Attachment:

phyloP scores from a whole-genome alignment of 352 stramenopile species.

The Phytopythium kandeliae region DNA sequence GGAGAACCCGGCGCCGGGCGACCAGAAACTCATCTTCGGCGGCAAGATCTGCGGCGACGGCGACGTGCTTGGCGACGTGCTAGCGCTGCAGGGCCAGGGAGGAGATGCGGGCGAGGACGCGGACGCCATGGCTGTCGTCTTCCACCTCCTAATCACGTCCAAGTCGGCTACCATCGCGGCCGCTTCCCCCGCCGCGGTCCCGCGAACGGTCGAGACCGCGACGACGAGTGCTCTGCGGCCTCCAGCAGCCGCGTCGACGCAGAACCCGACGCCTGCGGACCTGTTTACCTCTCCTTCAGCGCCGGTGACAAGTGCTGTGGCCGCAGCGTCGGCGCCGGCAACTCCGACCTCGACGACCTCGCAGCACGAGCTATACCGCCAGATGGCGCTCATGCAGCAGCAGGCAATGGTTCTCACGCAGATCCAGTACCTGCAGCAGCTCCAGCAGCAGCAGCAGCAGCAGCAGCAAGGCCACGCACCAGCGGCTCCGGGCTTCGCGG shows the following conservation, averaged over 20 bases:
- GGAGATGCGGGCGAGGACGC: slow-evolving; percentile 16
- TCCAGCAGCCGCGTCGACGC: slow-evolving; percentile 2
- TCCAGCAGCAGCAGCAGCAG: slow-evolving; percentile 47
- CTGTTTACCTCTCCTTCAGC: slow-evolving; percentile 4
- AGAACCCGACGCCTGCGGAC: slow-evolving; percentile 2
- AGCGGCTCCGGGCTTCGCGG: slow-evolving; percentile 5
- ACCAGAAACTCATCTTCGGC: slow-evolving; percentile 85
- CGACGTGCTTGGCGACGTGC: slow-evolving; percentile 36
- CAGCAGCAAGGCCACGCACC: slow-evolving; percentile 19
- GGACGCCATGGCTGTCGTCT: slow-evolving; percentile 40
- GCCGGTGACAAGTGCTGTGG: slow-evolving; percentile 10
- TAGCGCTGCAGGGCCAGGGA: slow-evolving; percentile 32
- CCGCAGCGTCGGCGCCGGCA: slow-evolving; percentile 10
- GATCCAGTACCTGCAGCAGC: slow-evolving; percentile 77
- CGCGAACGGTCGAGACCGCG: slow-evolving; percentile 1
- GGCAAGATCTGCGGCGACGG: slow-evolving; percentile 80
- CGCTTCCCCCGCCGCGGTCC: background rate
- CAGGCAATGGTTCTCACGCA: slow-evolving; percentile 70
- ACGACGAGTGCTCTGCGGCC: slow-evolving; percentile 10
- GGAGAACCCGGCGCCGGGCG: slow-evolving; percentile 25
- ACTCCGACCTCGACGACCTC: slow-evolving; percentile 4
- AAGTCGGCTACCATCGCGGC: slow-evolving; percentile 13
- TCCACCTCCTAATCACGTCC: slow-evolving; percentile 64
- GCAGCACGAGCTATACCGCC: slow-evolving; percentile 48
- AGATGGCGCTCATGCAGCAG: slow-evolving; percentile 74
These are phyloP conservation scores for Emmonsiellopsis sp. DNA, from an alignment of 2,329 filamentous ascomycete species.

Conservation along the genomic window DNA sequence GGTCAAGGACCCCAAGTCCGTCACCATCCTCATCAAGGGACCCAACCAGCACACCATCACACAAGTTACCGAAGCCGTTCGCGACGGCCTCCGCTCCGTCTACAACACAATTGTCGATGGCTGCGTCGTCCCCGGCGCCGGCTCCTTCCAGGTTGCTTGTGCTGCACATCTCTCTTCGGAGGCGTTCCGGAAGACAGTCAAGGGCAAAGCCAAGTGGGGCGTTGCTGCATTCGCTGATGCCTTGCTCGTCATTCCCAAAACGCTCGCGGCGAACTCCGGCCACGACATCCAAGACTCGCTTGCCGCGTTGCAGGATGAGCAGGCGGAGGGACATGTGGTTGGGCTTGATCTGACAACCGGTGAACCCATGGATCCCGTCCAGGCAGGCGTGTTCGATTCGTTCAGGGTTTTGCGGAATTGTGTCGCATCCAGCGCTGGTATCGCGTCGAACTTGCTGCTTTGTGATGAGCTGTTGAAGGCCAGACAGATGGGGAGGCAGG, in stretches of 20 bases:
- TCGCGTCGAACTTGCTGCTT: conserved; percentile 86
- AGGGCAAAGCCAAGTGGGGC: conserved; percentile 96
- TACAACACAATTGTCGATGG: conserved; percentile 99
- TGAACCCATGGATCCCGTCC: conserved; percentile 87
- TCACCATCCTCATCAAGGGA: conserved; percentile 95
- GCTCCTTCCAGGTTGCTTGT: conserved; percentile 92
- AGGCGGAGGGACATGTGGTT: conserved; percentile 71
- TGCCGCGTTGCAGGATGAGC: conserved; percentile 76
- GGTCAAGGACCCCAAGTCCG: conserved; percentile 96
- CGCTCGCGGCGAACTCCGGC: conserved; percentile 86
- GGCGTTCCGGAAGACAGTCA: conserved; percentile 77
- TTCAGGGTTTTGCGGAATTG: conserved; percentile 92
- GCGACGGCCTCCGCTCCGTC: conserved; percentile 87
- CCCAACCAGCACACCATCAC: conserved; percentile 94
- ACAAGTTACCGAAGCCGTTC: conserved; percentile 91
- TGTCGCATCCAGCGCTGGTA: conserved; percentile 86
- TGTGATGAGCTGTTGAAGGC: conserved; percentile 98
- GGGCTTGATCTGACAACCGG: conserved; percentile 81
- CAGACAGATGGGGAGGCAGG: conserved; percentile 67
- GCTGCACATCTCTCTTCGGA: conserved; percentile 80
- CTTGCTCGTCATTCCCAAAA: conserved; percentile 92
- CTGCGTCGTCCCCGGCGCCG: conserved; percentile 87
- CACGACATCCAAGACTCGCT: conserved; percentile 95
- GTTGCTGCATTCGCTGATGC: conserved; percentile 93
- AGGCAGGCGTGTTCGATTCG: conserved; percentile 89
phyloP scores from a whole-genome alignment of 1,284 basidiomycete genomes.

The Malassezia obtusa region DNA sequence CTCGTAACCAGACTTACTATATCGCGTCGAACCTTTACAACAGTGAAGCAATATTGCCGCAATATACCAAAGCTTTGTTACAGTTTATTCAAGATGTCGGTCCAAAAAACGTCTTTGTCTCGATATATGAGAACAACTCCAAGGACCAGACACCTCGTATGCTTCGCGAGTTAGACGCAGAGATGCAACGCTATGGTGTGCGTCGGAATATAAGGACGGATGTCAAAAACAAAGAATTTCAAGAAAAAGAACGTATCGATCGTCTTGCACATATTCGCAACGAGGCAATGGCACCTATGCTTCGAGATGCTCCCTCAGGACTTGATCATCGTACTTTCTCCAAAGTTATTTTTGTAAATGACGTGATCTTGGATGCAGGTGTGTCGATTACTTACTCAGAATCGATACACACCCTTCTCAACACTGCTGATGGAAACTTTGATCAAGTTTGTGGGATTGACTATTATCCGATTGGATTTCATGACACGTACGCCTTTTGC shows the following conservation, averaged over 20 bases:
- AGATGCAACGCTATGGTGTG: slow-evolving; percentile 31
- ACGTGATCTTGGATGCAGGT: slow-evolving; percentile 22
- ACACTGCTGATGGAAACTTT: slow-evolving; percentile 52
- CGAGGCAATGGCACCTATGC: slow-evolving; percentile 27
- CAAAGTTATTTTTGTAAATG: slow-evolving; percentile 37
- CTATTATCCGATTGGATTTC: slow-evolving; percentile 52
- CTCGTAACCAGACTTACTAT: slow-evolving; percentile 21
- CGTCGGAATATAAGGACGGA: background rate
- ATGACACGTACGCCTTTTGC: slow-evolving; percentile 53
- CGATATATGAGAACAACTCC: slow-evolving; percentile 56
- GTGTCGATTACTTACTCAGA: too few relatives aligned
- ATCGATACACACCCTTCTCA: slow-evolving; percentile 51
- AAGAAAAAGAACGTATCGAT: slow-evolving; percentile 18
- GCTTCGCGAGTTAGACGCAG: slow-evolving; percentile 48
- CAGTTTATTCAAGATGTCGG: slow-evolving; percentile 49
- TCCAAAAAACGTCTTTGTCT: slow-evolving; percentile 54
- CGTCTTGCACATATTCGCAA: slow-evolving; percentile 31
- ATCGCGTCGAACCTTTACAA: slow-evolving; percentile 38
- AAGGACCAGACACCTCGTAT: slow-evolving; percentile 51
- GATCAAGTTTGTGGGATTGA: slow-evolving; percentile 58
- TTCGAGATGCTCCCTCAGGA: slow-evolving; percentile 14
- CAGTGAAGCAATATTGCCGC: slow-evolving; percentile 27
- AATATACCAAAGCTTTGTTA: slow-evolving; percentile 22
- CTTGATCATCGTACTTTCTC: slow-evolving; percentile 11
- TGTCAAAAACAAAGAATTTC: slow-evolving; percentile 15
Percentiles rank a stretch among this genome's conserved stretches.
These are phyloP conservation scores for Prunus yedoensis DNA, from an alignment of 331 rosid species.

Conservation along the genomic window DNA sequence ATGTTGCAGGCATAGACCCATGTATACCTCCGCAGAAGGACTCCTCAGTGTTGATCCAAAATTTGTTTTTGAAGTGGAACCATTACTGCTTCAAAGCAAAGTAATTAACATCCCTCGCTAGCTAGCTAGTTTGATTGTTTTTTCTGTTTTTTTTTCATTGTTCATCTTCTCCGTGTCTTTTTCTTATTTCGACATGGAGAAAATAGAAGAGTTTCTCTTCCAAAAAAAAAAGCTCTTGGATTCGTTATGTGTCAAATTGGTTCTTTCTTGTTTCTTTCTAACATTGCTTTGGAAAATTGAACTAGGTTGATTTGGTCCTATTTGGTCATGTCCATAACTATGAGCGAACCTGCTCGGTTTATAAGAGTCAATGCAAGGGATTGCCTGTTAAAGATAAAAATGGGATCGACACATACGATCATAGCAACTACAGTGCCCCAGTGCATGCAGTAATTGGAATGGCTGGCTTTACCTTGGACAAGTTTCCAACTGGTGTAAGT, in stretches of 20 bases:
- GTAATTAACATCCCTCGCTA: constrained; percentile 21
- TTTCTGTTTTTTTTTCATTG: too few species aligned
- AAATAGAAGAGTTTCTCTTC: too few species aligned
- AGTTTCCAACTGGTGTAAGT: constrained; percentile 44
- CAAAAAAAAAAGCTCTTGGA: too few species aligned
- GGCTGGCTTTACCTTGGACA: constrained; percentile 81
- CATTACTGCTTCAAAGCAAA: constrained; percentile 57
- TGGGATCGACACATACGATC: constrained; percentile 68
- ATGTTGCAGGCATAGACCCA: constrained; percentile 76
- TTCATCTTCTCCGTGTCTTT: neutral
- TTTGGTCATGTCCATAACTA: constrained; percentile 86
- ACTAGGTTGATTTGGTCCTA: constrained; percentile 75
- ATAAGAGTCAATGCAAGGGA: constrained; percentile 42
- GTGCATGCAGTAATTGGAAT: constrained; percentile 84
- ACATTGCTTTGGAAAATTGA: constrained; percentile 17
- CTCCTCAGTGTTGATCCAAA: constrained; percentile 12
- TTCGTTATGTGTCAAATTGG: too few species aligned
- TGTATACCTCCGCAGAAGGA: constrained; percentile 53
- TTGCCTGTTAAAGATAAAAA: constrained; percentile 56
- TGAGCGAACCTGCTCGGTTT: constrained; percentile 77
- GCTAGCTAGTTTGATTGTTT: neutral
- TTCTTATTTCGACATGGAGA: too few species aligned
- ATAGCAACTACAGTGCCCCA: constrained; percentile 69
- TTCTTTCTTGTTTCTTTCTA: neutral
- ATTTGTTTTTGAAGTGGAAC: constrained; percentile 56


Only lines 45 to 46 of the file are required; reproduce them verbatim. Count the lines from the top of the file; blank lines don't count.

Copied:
- TGTCGCATCCAGCGCTGGTA: conserved; percentile 86
- TGTGATGAGCTGTTGAAGGC: conserved; percentile 98